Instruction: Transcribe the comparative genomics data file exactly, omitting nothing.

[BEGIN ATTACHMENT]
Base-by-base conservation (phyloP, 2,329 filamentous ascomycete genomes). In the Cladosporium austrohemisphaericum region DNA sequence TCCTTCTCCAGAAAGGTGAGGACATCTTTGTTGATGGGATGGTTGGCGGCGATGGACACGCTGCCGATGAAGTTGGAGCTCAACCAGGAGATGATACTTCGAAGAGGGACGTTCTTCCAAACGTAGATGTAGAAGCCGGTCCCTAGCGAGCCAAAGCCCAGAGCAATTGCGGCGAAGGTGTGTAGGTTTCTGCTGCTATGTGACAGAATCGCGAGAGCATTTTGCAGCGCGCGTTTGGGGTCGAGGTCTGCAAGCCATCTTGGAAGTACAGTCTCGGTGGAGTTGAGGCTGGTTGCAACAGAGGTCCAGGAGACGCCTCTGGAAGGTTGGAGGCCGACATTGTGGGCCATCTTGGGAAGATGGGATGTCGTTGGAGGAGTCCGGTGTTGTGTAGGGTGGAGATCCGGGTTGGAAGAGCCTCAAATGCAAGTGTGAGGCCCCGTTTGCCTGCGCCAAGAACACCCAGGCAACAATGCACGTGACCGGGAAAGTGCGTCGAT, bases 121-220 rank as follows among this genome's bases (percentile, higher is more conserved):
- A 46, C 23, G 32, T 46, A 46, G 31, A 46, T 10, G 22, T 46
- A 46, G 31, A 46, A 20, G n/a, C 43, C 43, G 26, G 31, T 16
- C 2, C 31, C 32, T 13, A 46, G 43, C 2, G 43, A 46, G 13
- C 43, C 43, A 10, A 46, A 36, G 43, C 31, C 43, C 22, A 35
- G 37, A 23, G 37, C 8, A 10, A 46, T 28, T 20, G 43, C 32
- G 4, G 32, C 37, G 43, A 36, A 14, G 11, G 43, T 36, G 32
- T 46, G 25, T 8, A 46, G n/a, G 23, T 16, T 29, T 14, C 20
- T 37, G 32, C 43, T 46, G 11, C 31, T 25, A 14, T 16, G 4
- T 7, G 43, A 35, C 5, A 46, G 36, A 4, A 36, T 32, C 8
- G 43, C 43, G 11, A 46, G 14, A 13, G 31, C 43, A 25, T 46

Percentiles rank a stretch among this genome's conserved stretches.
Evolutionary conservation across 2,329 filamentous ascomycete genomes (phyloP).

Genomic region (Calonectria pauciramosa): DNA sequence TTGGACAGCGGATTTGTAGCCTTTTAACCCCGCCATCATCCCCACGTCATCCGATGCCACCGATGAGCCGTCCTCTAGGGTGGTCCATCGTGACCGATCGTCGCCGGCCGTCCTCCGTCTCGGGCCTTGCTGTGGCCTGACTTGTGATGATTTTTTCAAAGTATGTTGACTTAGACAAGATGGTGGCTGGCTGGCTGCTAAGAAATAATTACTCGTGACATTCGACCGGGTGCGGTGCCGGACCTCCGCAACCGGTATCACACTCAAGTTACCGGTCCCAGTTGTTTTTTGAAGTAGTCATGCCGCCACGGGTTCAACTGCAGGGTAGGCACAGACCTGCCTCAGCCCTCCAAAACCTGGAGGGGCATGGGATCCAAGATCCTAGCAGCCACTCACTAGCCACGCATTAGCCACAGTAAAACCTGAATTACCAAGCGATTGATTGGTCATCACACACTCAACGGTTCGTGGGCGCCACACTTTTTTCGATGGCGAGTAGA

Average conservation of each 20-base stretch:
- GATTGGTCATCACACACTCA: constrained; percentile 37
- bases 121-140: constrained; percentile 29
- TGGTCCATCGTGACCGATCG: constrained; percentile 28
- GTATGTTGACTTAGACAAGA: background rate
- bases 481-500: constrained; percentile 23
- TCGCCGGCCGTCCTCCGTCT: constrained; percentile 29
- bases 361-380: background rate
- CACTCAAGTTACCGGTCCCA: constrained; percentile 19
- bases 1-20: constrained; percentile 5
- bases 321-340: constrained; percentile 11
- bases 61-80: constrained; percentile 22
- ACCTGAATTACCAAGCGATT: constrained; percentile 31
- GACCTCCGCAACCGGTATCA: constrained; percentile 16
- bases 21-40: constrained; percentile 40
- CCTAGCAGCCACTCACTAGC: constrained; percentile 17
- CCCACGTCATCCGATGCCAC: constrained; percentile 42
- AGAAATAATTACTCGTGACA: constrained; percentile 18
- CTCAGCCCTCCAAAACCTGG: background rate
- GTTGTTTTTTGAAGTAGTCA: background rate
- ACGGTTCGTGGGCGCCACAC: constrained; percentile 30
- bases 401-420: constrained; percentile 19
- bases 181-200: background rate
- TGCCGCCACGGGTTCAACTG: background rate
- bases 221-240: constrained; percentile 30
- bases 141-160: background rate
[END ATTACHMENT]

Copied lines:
Base-by-base conservation (phyloP, 2,329 filamentous ascomycete genomes). In the Cladosporium austrohemisphaericum region DNA sequence TCCTTCTCCAGAAAGGTGAGGACATCTTTGTTGATGGGATGGTTGGCGGCGATGGACACGCTGCCGATGAAGTTGGAGCTCAACCAGGAGATGATACTTCGAAGAGGGACGTTCTTCCAAACGTAGATGTAGAAGCCGGTCCCTAGCGAGCCAAAGCCCAGAGCAATTGCGGCGAAGGTGTGTAGGTTTCTGCTGCTATGTGACAGAATCGCGAGAGCATTTTGCAGCGCGCGTTTGGGGTCGAGGTCTGCAAGCCATCTTGGAAGTACAGTCTCGGTGGAGTTGAGGCTGGTTGCAACAGAGGTCCAGGAGACGCCTCTGGAAGGTTGGAGGCCGACATTGTGGGCCATCTTGGGAAGATGGGATGTCGTTGGAGGAGTCCGGTGTTGTGTAGGGTGGAGATCCGGGTTGGAAGAGCCTCAAATGCAAGTGTGAGGCCCCGTTTGCCTGCGCCAAGAACACCCAGGCAACAATGCACGTGACCGGGAAAGTGCGTCGAT, bases 121-220 rank as follows among this genome's bases (percentile, higher is more conserved):
- A 46, C 23, G 32, T 46, A 46, G 31, A 46, T 10, G 22, T 46
- A 46, G 31, A 46, A 20, G n/a, C 43, C 43, G 26, G 31, T 16
- C 2, C 31, C 32, T 13, A 46, G 43, C 2, G 43, A 46, G 13
- C 43, C 43, A 10, A 46, A 36, G 43, C 31, C 43, C 22, A 35
- G 37, A 23, G 37, C 8, A 10, A 46, T 28, T 20, G 43, C 32
- G 4, G 32, C 37, G 43, A 36, A 14, G 11, G 43, T 36, G 32
- T 46, G 25, T 8, A 46, G n/a, G 23, T 16, T 29, T 14, C 20
- T 37, G 32, C 43, T 46, G 11, C 31, T 25, A 14, T 16, G 4
- T 7, G 43, A 35, C 5, A 46, G 36, A 4, A 36, T 32, C 8
- G 43, C 43, G 11, A 46, G 14, A 13, G 31, C 43, A 25, T 46

Percentiles rank a stretch among this genome's conserved stretches.
Evolutionary conservation across 2,329 filamentous ascomycete genomes (phyloP).

Genomic region (Calonectria pauciramosa): DNA sequence TTGGACAGCGGATTTGTAGCCTTTTAACCCCGCCATCATCCCCACGTCATCCGATGCCACCGATGAGCCGTCCTCTAGGGTGGTCCATCGTGACCGATCGTCGCCGGCCGTCCTCCGTCTCGGGCCTTGCTGTGGCCTGACTTGTGATGATTTTTTCAAAGTATGTTGACTTAGACAAGATGGTGGCTGGCTGGCTGCTAAGAAATAATTACTCGTGACATTCGACCGGGTGCGGTGCCGGACCTCCGCAACCGGTATCACACTCAAGTTACCGGTCCCAGTTGTTTTTTGAAGTAGTCATGCCGCCACGGGTTCAACTGCAGGGTAGGCACAGACCTGCCTCAGCCCTCCAAAACCTGGAGGGGCATGGGATCCAAGATCCTAGCAGCCACTCACTAGCCACGCATTAGCCACAGTAAAACCTGAATTACCAAGCGATTGATTGGTCATCACACACTCAACGGTTCGTGGGCGCCACACTTTTTTCGATGGCGAGTAGA

Average conservation of each 20-base stretch:
- GATTGGTCATCACACACTCA: constrained; percentile 37
- bases 121-140: constrained; percentile 29
- TGGTCCATCGTGACCGATCG: constrained; percentile 28
- GTATGTTGACTTAGACAAGA: background rate
- bases 481-500: constrained; percentile 23
- TCGCCGGCCGTCCTCCGTCT: constrained; percentile 29
- bases 361-380: background rate
- CACTCAAGTTACCGGTCCCA: constrained; percentile 19
- bases 1-20: constrained; percentile 5
- bases 321-340: constrained; percentile 11
- bases 61-80: constrained; percentile 22
- ACCTGAATTACCAAGCGATT: constrained; percentile 31
- GACCTCCGCAACCGGTATCA: constrained; percentile 16
- bases 21-40: constrained; percentile 40
- CCTAGCAGCCACTCACTAGC: constrained; percentile 17
- CCCACGTCATCCGATGCCAC: constrained; percentile 42
- AGAAATAATTACTCGTGACA: constrained; percentile 18
- CTCAGCCCTCCAAAACCTGG: background rate
- GTTGTTTTTTGAAGTAGTCA: background rate
- ACGGTTCGTGGGCGCCACAC: constrained; percentile 30
- bases 401-420: constrained; percentile 19
- bases 181-200: background rate
- TGCCGCCACGGGTTCAACTG: background rate
- bases 221-240: constrained; percentile 30
- bases 141-160: background rate